JAMES M. AND KAREN K. BARTON, Petitioners v. COMMISSIONER OF INTERNAL REVENUE, Respondent, UNITED STATES TAX COURT - MEMORANDUM DECISION, T.C. Memo. 2005-97, Docket No. 8861-03., Filed May 3, 2005
JAMES M. AND KAREN K. BARTON, Petitioners v. COMMISSIONER OF INTERNAL REVENUE, Respondent
UNITED STATES TAX COURT - MEMORANDUM DECISION
T.C. Memo. 2005-97
Docket No. 8861-03.
Filed May 3, 2005.
E. Rhett Buck, Jr. , for petitioners.
W. Lance Stodghill , for respondent.
MEMORANDUM FINDINGS OF FACT AND OPINION
KROUPA, Judge : Respondent determined a $6,713 deficiency in petitioners' Federal income tax for 2000. After concessions, we are asked to decide whether petitioners substantiated the amounts of automobile expenses and entertainment expenses they claimed as unreimbursed business expenses of James Barton (petitioner). We hold that they did not.
Unless otherwise indicated all section references are to the Internal Revenue Code in effect for the year at issue, and all Rule references are to the Tax Court Rules of Practice and Procedure.
FINDINGS OF FACT
Some of the facts have been stipulated and are so found. The stipulation of facts, accompanying exhibits, and stipulation of settled issues are incorporated by this reference. Petitioners resided in Houston, Texas, at the time they filed the petition.
Petitioner was employed by Armko Industries, Inc. (Armko), a roof system consulting firm, as a sales representative during 2000. Petitioner was responsible for consulting with clients, predominantly school districts, regarding their roofing needs and assisting them in overseeing the planning and implementation of roofing projects. This included identifying the condition of the current roof, developing specifications for the project, meeting with local construction contractors who bid on the project, and attending preconstruction meetings with the school district and the contractors. Once construction began, petitioner documented the progress and authorized payments to the contractors. When the project was completed, petitioner prepared a list of items that had to be remedied before the contractor would be paid and a warranty would be issued. A typical job lasted 3 months and required petitioner to travel to the jobsite five times or more.
During 2000, petitioner's clients were located in Texas and Louisiana. Armko did not reimburse petitioner for expenses related to his sales activities.
Petitioner claimed $l5,741 1 of automobile expenses 2 as unreimbursed employee business expenses for 2000. He testified that he daily maintained a mileage log by recording the odometer reading for each sales call on the day that he made the sales call, then transferred this information into a spreadsheet on his personal computer because, as he testified, he wanted to have a "more efficient paperless office." Petitioner maintained no other paper records for the business use of his automobile. The mileage log contained entries that were inconsistent with and in fact contradicted other evidence before the Court. 3 For example, there were numerous entries on the same day on both the flight log and the mileage log that showed times and distances traveled that could not have taken place on the same day. Petitioner testified that he reconstructed significant portions of the mileage log 2 years after the fact in preparing for trial.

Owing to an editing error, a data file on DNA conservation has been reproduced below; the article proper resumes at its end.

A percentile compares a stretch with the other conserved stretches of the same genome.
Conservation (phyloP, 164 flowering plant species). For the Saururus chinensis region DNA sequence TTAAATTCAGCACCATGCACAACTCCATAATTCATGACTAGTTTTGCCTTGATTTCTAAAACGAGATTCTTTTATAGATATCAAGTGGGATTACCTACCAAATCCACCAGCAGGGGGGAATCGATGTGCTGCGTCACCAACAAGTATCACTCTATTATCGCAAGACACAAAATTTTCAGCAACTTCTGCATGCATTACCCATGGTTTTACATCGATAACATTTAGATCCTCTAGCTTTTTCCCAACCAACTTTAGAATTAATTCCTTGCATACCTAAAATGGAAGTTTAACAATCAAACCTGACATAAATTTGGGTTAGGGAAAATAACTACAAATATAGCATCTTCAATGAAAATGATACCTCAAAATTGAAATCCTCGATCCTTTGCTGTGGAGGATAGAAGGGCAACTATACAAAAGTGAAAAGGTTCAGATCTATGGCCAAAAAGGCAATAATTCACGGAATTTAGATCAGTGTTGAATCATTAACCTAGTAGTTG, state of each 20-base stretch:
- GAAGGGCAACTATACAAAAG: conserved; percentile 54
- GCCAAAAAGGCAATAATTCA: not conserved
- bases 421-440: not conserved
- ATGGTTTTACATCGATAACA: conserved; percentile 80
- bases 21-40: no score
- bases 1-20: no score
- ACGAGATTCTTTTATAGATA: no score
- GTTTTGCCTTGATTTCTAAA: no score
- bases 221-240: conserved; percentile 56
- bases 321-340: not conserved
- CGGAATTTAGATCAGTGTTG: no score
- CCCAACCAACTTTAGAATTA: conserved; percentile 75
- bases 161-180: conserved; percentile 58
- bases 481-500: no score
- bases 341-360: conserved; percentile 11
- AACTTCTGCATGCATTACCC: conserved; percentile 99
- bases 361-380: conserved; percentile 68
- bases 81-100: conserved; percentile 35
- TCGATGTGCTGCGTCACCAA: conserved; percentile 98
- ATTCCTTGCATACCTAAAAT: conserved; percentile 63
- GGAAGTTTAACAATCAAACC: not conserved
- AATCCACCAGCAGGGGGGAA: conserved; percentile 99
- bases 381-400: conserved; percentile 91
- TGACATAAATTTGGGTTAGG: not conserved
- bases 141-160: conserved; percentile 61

1 ═ All dollar amounts are rounded to the nearest dollar.
2 ═ Petitioner claimed 48,434 miles, at the standard mileage rate of 32.5 cents per mile, as business purpose miles on Form 2106, Employee Business Expenses, for 2000. The standard mileage rate for 2000 is set forth in Rev. Proc. 99-38, 1999-2 C.B. 525.
3 ═ Petitioner submitted a flight log to substantiate expenses he claimed involving his 1960 Cessna 182-C airplane. The parties settled the Cessna airplane expense issue in the stipulation of settled issues. Accordingly, we consider the flight log only as it relates to petitioner's automobile expenses.
Petitioner also claimed $2,422 4 of meals and entertainment expenses as unreimbursed employee business expenses for 2000. Petitioner derived this number from the yearend summary statement he received from a credit card company that grouped restaurant and entertainment expenses together (master credit card summary). Petitioner admitted that he did not use this account exclusively for business purposes. The master credit card summary showed $2,168 under the category "Restaurants" and $232 under the category "Entertainment". 5 The master credit card summary listed only the date, the name of the restaurant or other payee, and the amount of the item. The master credit card summary did not list the name of the business contact being entertained nor the business purpose for the expense. Petitioner created another document 6 months before trial, which was approximately 3-1/2 years after the fact, on which he listed the name of the person with whom he dined, his business relationship with the person, the name of the restaurant, the business purpose, and the amount for each meal (reconstructed entertainment list). The total amount shown on petitioner's reconstructed entertainment list was $763. Petitioner failed to explain the discrepancy between the $763 shown on the reconstructed entertainment list and the $2,422 he had claimed. Nor could petitioner explain multiple discrepancies between the master credit card summary and his reconstructed entertainment list.
4 ═ This total amount of meals and entertainment expenses was reduced by 50 percent. Sec. 274(n)(1)(A). Petitioner therefore claimed $1,211 for meals and entertainment expenses for 2000.
5 ═ There is a $22 difference between the sum of these two amounts and the total meals and entertainment expenses petitioner claimed. We assume this difference was a computational mistake.